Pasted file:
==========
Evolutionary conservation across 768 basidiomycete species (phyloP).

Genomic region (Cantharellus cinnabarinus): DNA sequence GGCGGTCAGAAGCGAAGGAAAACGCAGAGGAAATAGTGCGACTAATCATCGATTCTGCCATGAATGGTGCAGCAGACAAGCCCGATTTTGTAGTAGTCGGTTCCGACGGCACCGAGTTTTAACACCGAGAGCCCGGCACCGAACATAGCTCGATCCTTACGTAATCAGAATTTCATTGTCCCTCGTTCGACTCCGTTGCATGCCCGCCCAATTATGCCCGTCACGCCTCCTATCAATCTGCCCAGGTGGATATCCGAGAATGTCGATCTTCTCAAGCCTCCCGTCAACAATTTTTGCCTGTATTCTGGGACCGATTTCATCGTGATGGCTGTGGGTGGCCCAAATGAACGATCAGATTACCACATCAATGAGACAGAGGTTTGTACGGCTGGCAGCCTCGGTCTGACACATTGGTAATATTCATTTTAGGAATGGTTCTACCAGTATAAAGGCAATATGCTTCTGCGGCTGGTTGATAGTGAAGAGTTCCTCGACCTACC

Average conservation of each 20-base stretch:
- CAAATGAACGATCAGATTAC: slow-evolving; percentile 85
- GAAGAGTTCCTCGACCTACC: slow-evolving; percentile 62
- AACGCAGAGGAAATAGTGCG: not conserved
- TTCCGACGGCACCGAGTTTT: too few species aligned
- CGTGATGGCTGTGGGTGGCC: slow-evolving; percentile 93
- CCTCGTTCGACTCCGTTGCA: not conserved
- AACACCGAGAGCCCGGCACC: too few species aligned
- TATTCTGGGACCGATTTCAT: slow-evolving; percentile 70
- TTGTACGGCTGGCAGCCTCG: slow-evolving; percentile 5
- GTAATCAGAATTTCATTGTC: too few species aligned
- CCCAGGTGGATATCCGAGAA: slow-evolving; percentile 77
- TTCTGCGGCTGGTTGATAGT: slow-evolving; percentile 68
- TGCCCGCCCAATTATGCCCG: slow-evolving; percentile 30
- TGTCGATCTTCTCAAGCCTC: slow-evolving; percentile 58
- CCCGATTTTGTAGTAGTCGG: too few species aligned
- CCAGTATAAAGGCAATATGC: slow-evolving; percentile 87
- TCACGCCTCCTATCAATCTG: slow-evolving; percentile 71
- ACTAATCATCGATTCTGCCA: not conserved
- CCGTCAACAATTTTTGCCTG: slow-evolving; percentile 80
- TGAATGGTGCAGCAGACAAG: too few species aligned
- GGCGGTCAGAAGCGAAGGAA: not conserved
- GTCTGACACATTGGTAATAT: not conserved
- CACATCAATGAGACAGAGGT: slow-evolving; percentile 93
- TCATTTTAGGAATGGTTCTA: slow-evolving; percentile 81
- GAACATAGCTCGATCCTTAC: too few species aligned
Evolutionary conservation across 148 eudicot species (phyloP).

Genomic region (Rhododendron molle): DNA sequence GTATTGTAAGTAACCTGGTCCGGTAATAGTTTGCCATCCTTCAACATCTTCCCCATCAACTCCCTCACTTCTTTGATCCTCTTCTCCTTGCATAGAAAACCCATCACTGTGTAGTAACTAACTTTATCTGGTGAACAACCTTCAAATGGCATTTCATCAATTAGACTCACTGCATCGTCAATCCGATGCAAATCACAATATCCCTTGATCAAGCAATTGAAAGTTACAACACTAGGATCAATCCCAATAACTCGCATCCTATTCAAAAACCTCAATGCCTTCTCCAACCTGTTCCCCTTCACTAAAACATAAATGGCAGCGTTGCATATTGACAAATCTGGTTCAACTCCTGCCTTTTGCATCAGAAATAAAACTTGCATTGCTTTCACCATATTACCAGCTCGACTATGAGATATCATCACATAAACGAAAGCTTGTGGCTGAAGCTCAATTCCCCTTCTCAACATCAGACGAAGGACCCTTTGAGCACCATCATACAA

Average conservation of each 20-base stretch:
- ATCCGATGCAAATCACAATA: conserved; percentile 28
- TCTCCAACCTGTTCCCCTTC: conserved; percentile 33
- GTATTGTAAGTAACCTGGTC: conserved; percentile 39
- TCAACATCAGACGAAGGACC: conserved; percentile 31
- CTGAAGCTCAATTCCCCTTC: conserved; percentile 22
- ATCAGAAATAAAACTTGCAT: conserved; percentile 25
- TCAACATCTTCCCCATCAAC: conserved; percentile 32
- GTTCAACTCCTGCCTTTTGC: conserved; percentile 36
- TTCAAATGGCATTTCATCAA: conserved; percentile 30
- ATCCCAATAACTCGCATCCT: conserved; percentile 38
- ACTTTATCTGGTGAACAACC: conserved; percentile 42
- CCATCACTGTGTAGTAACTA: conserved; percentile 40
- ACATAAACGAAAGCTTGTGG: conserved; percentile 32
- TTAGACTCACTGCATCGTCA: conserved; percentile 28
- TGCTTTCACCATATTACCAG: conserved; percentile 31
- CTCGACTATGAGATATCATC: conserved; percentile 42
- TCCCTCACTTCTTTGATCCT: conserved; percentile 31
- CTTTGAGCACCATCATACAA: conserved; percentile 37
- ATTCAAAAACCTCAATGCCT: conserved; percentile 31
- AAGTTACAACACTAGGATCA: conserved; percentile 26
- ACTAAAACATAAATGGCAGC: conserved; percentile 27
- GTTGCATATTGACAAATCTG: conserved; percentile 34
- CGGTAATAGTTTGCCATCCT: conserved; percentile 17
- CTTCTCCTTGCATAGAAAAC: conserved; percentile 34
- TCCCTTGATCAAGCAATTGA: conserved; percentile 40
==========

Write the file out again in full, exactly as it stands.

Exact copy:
Evolutionary conservation across 768 basidiomycete species (phyloP).

Genomic region (Cantharellus cinnabarinus): DNA sequence GGCGGTCAGAAGCGAAGGAAAACGCAGAGGAAATAGTGCGACTAATCATCGATTCTGCCATGAATGGTGCAGCAGACAAGCCCGATTTTGTAGTAGTCGGTTCCGACGGCACCGAGTTTTAACACCGAGAGCCCGGCACCGAACATAGCTCGATCCTTACGTAATCAGAATTTCATTGTCCCTCGTTCGACTCCGTTGCATGCCCGCCCAATTATGCCCGTCACGCCTCCTATCAATCTGCCCAGGTGGATATCCGAGAATGTCGATCTTCTCAAGCCTCCCGTCAACAATTTTTGCCTGTATTCTGGGACCGATTTCATCGTGATGGCTGTGGGTGGCCCAAATGAACGATCAGATTACCACATCAATGAGACAGAGGTTTGTACGGCTGGCAGCCTCGGTCTGACACATTGGTAATATTCATTTTAGGAATGGTTCTACCAGTATAAAGGCAATATGCTTCTGCGGCTGGTTGATAGTGAAGAGTTCCTCGACCTACC

Average conservation of each 20-base stretch:
- CAAATGAACGATCAGATTAC: slow-evolving; percentile 85
- GAAGAGTTCCTCGACCTACC: slow-evolving; percentile 62
- AACGCAGAGGAAATAGTGCG: not conserved
- TTCCGACGGCACCGAGTTTT: too few species aligned
- CGTGATGGCTGTGGGTGGCC: slow-evolving; percentile 93
- CCTCGTTCGACTCCGTTGCA: not conserved
- AACACCGAGAGCCCGGCACC: too few species aligned
- TATTCTGGGACCGATTTCAT: slow-evolving; percentile 70
- TTGTACGGCTGGCAGCCTCG: slow-evolving; percentile 5
- GTAATCAGAATTTCATTGTC: too few species aligned
- CCCAGGTGGATATCCGAGAA: slow-evolving; percentile 77
- TTCTGCGGCTGGTTGATAGT: slow-evolving; percentile 68
- TGCCCGCCCAATTATGCCCG: slow-evolving; percentile 30
- TGTCGATCTTCTCAAGCCTC: slow-evolving; percentile 58
- CCCGATTTTGTAGTAGTCGG: too few species aligned
- CCAGTATAAAGGCAATATGC: slow-evolving; percentile 87
- TCACGCCTCCTATCAATCTG: slow-evolving; percentile 71
- ACTAATCATCGATTCTGCCA: not conserved
- CCGTCAACAATTTTTGCCTG: slow-evolving; percentile 80
- TGAATGGTGCAGCAGACAAG: too few species aligned
- GGCGGTCAGAAGCGAAGGAA: not conserved
- GTCTGACACATTGGTAATAT: not conserved
- CACATCAATGAGACAGAGGT: slow-evolving; percentile 93
- TCATTTTAGGAATGGTTCTA: slow-evolving; percentile 81
- GAACATAGCTCGATCCTTAC: too few species aligned
Evolutionary conservation across 148 eudicot species (phyloP).

Genomic region (Rhododendron molle): DNA sequence GTATTGTAAGTAACCTGGTCCGGTAATAGTTTGCCATCCTTCAACATCTTCCCCATCAACTCCCTCACTTCTTTGATCCTCTTCTCCTTGCATAGAAAACCCATCACTGTGTAGTAACTAACTTTATCTGGTGAACAACCTTCAAATGGCATTTCATCAATTAGACTCACTGCATCGTCAATCCGATGCAAATCACAATATCCCTTGATCAAGCAATTGAAAGTTACAACACTAGGATCAATCCCAATAACTCGCATCCTATTCAAAAACCTCAATGCCTTCTCCAACCTGTTCCCCTTCACTAAAACATAAATGGCAGCGTTGCATATTGACAAATCTGGTTCAACTCCTGCCTTTTGCATCAGAAATAAAACTTGCATTGCTTTCACCATATTACCAGCTCGACTATGAGATATCATCACATAAACGAAAGCTTGTGGCTGAAGCTCAATTCCCCTTCTCAACATCAGACGAAGGACCCTTTGAGCACCATCATACAA

Average conservation of each 20-base stretch:
- ATCCGATGCAAATCACAATA: conserved; percentile 28
- TCTCCAACCTGTTCCCCTTC: conserved; percentile 33
- GTATTGTAAGTAACCTGGTC: conserved; percentile 39
- TCAACATCAGACGAAGGACC: conserved; percentile 31
- CTGAAGCTCAATTCCCCTTC: conserved; percentile 22
- ATCAGAAATAAAACTTGCAT: conserved; percentile 25
- TCAACATCTTCCCCATCAAC: conserved; percentile 32
- GTTCAACTCCTGCCTTTTGC: conserved; percentile 36
- TTCAAATGGCATTTCATCAA: conserved; percentile 30
- ATCCCAATAACTCGCATCCT: conserved; percentile 38
- ACTTTATCTGGTGAACAACC: conserved; percentile 42
- CCATCACTGTGTAGTAACTA: conserved; percentile 40
- ACATAAACGAAAGCTTGTGG: conserved; percentile 32
- TTAGACTCACTGCATCGTCA: conserved; percentile 28
- TGCTTTCACCATATTACCAG: conserved; percentile 31
- CTCGACTATGAGATATCATC: conserved; percentile 42
- TCCCTCACTTCTTTGATCCT: conserved; percentile 31
- CTTTGAGCACCATCATACAA: conserved; percentile 37
- ATTCAAAAACCTCAATGCCT: conserved; percentile 31
- AAGTTACAACACTAGGATCA: conserved; percentile 26
- ACTAAAACATAAATGGCAGC: conserved; percentile 27
- GTTGCATATTGACAAATCTG: conserved; percentile 34
- CGGTAATAGTTTGCCATCCT: conserved; percentile 17
- CTTCTCCTTGCATAGAAAAC: conserved; percentile 34
- TCCCTTGATCAAGCAATTGA: conserved; percentile 40